Squint-worthy Survivor: 1985 Audi 4000S quattro

I had a serious amount of nostalgia when I came across this listing; if finding 1980s Audis has become somewhat rare these days, finding ones in good nick has become even more so. But in this case the nostalgia stems from this particular model in this particular configuration; an Alpine White with Brazil Brown sport cloth 1985 4000S quattro. The reason why is that it’s about as close to the first car I owned as you can come. I had this car in this configuration, but a 1986 “CS” model. Outside of the “C” on the rear, the only other change was the addition of the third brake light at the base of the rear window. I didn’t start out looking for an Audi at all, and to be honest when I was 18 the B2 was virtually unknown to me. I tried – and failed – to buy a decent 2002 tii; an exercise that ultimately led a car-selling friend of my father’s to take me under his wing. He claimed he’d find the perfect car for me, and shortly thereafter I found myself paying for a 4000CS quattro without any real knowledge of it. It had about the same mileage as the car shown here, and generally was in good shape. Over the next few years, it would carry me on many adventures; long highway cruises to see friends, trips to the mountains to ski, my first track event, countless drives sideways through the snow – it became as much as friend as a vehicle. Despite that, the day came when I had to move on; owning both a Coupe GT and the 4000, I chose the former as the car to keep and the 4000CS quattro drove away. I’ve often dreamed of finding another in the shape mine left me in. And though it requires quite a bit of squinting due to the unreasonably small photos in this listing, I think this car just about fits the mold:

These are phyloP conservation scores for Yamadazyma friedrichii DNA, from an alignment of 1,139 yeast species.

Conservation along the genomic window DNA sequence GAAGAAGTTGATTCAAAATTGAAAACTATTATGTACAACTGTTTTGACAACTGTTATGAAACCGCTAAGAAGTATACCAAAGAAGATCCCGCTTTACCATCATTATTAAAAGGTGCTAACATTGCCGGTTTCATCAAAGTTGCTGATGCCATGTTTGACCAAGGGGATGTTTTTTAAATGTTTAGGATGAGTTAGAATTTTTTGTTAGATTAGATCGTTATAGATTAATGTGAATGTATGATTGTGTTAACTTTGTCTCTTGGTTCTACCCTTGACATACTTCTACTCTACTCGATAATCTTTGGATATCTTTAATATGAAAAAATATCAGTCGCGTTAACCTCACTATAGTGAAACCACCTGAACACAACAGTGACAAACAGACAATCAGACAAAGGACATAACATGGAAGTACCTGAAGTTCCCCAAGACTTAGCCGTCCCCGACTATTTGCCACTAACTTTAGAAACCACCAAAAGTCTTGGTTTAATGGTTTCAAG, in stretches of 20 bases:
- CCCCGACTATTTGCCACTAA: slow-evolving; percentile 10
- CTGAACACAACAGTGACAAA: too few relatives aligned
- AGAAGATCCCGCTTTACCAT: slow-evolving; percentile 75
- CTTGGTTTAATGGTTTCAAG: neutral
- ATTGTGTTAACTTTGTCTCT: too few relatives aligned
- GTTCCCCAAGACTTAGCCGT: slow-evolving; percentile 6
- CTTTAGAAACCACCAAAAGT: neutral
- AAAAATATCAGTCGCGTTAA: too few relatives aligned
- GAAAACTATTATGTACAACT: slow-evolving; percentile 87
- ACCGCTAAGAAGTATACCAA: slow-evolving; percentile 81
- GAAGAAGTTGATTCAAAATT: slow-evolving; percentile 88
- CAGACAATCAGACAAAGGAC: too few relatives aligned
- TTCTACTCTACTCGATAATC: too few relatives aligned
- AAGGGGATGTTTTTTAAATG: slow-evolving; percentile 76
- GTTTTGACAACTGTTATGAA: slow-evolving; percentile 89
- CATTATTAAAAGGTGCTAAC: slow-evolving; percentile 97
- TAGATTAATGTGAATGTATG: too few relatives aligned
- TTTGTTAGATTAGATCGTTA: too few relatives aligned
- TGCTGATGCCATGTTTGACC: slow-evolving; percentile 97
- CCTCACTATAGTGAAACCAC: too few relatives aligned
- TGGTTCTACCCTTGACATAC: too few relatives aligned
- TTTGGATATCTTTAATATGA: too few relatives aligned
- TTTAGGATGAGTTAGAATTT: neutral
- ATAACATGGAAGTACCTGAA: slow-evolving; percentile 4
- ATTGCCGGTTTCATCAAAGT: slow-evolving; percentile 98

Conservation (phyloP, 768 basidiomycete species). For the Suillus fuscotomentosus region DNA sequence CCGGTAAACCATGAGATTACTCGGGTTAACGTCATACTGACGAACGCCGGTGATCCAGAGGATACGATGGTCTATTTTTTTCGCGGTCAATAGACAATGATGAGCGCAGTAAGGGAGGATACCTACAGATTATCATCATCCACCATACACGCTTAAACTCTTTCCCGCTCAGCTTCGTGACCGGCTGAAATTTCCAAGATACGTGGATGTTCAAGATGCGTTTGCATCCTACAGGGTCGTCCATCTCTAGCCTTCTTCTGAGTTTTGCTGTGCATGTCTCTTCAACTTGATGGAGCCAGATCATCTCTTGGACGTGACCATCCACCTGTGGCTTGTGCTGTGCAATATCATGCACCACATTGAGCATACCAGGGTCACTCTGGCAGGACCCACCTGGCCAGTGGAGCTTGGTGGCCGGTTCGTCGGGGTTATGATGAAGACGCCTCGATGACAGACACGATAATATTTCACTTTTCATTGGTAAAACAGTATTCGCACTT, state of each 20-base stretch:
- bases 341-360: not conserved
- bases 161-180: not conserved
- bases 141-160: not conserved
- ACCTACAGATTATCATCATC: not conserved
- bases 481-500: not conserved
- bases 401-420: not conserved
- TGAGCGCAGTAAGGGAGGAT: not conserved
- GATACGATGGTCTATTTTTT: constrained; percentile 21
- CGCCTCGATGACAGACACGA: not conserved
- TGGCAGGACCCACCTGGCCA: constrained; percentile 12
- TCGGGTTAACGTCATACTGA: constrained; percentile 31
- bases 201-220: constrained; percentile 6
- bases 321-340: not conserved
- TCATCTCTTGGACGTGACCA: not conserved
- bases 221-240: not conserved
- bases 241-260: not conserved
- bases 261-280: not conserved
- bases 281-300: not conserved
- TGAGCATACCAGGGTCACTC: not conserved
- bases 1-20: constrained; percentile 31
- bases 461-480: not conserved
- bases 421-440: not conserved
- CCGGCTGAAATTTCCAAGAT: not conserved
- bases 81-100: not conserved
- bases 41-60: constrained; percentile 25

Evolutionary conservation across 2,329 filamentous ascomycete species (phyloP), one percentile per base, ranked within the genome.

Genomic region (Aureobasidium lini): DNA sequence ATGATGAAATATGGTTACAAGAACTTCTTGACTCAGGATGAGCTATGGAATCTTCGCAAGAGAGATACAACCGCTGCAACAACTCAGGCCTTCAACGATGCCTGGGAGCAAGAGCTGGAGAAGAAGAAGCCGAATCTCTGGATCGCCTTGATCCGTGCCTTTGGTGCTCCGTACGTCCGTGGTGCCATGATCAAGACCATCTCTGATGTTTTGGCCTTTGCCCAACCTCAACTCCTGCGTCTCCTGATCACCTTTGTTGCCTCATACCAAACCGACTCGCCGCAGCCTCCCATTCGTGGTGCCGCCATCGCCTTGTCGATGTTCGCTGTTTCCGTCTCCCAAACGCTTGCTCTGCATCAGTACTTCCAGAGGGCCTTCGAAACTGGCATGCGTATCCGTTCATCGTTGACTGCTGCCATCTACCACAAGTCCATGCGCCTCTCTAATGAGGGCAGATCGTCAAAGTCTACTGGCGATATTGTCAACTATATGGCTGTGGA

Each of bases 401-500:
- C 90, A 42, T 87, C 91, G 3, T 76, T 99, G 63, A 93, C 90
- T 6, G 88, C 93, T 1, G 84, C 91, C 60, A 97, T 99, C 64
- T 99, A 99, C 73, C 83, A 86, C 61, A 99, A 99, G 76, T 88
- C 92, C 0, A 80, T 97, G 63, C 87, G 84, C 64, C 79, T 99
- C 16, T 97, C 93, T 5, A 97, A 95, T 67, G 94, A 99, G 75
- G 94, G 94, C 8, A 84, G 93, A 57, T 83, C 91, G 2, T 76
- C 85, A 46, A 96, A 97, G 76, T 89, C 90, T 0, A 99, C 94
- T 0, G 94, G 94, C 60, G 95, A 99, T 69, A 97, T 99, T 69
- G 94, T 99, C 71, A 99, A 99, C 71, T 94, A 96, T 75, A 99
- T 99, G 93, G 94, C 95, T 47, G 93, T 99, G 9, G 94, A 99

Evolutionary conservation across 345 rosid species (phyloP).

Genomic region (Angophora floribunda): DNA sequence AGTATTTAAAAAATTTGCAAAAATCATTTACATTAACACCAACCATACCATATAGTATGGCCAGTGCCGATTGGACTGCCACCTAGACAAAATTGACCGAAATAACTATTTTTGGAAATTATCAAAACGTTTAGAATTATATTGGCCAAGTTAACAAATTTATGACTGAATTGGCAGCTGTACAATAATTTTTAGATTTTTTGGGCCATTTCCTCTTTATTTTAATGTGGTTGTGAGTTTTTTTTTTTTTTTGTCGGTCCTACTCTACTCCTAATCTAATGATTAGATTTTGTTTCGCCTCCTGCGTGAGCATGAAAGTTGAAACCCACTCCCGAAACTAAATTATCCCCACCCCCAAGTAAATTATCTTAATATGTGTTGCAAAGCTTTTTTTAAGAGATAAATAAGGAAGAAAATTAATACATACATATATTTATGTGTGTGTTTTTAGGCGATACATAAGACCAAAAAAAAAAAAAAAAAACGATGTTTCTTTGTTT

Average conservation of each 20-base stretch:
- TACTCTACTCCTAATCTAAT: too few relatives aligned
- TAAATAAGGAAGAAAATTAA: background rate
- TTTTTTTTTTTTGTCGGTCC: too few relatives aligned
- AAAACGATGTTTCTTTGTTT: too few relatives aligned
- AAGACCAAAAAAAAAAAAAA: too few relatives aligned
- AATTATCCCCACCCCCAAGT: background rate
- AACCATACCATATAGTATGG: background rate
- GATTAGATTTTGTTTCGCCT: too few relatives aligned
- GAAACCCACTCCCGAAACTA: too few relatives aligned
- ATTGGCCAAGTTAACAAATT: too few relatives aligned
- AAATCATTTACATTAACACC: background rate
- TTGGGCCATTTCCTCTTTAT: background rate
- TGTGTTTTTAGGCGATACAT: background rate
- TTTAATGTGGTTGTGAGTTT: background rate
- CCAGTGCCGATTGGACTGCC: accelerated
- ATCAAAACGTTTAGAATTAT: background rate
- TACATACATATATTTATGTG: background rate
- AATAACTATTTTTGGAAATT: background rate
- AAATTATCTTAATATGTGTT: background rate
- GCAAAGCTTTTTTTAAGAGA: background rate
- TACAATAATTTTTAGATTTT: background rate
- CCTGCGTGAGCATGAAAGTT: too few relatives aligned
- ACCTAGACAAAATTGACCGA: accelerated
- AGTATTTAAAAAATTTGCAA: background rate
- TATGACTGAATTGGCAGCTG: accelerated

CLICK FOR DETAILS: 1985 Audi 4000S quattro on eBay


Year: 1985
Model: 4000S quattro
Engine: 2.2 liter inline-5
Transmission: 5-speed manual
Mileage: 104,000 mi
Price: Reserve Auction

I had been searching for a winter vehicle to conquer the treacherous CNY roads when I stumbled upon this gem in mid 2012. I previously owned a Quantum synchro wagon 15 years ago which maneuvered inclement weather effortlessly. Needless to say, when I found this particular vehicle advertised as a California car – no rust, clean interior, appropriate repairs made, kept in storage, etc, I purchased it without hesitation.

Well the car had been in storage for a long eight years….and though the previous owner had replaced the fuel pump, fuel distributor, fuel filter, and flushed the fuel, the thing barely ran off the transport. I had my fair share of repairs to make, everything done is listed as follows

Engine: New timing belt, belt tensioner, water pump, thermostat, valve cover gasket, flush cooling system using G12 coolant, replaced
aftermarket fuel distributor with OE assembly, fresh oil and filter.

HVAC: Replace leaking A/C line and changed system with R12 refridgereant so the system functions properly.

Drivetrain: Replaced both differential vacuum actuators.

Electrical: I ended up replacing the headlight switch- occasionally you would have to turn the switch on & off twice before the lights would illuminate

Exhaust: Replaced center section with resonator due to small leak from said resonator.

Suspension: Four KYB struts and strut mounts, four wheel alignment.

As far as the rest of the vehicle :

Tires: Factory aluminum wheels (in excellent condition ) no curb rash or bends – tires currently on vehicle are old and dry rotted, I will have your choice of tires mounted and balanced

Lighting: Have Euro headlight setup not
installed, they will come with vehicle.

Radio: Factory radio in working condition.

Now that I’ve completed these repairs, I cannot bare to subject this fine car to the salty, snowy roads, It kills me to admit it will not get the drive time it deserves so in will be sending it along to (hopefully) greener pastures. Any additional questions you may have, feel free to ask.